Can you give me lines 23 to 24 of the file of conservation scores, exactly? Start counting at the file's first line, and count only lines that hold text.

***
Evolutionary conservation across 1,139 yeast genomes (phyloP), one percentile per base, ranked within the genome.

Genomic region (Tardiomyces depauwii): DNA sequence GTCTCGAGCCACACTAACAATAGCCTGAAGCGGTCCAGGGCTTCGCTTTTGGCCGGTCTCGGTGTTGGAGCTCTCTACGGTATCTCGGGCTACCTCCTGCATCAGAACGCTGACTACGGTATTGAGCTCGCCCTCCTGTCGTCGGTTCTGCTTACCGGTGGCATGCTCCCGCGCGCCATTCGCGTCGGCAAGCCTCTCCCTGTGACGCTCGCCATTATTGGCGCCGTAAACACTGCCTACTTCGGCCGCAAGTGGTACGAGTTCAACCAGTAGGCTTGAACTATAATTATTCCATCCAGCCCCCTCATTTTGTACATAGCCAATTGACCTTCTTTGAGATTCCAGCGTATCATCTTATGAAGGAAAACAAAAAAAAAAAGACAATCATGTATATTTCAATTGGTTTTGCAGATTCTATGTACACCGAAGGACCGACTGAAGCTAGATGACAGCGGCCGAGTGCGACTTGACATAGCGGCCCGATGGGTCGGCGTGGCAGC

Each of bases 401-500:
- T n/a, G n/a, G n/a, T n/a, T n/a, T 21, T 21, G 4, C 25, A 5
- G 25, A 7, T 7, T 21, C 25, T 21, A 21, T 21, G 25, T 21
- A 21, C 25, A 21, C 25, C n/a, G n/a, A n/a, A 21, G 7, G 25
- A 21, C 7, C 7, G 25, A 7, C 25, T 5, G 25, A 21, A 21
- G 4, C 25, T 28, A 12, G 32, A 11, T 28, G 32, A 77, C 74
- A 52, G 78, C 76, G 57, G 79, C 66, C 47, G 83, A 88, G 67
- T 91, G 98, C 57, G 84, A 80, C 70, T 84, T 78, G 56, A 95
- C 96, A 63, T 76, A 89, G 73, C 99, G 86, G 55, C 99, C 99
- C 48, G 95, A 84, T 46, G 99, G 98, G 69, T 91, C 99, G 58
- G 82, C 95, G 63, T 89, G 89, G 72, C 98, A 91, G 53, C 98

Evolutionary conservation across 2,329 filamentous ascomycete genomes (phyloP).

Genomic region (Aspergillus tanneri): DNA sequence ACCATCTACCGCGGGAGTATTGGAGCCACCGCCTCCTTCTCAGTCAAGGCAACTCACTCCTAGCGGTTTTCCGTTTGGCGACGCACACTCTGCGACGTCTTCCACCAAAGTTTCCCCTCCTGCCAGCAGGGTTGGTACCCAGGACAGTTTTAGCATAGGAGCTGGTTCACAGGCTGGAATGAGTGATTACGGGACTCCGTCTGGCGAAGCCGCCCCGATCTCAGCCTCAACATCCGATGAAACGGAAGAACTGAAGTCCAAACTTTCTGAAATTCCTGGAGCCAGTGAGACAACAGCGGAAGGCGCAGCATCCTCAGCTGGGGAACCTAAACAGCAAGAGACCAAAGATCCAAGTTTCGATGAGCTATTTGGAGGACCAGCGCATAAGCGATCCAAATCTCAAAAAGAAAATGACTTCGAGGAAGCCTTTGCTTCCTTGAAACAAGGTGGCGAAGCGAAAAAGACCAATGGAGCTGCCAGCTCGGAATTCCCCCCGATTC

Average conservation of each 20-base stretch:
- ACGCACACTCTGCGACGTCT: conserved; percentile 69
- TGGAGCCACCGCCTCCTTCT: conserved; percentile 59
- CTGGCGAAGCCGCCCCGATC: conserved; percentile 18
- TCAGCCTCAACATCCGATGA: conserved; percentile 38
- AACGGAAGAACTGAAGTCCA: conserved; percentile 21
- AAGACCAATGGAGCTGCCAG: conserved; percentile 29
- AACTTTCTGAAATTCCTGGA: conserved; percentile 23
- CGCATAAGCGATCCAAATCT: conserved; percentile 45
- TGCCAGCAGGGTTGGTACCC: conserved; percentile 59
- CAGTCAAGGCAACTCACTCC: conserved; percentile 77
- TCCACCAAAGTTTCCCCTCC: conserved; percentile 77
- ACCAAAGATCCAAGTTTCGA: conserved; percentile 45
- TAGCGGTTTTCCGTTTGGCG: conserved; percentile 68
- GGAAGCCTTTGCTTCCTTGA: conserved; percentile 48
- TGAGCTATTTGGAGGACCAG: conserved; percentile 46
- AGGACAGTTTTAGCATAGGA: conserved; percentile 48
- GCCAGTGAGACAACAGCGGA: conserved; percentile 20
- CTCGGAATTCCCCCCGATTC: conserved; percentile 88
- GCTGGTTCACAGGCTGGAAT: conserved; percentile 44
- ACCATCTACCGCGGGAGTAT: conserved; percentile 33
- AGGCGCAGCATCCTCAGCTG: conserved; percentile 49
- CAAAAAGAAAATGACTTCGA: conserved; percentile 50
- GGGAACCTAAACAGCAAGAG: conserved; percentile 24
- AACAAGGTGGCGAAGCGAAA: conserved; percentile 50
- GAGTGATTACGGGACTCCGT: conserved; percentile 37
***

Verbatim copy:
- AACTTTCTGAAATTCCTGGA: conserved; percentile 23
- CGCATAAGCGATCCAAATCT: conserved; percentile 45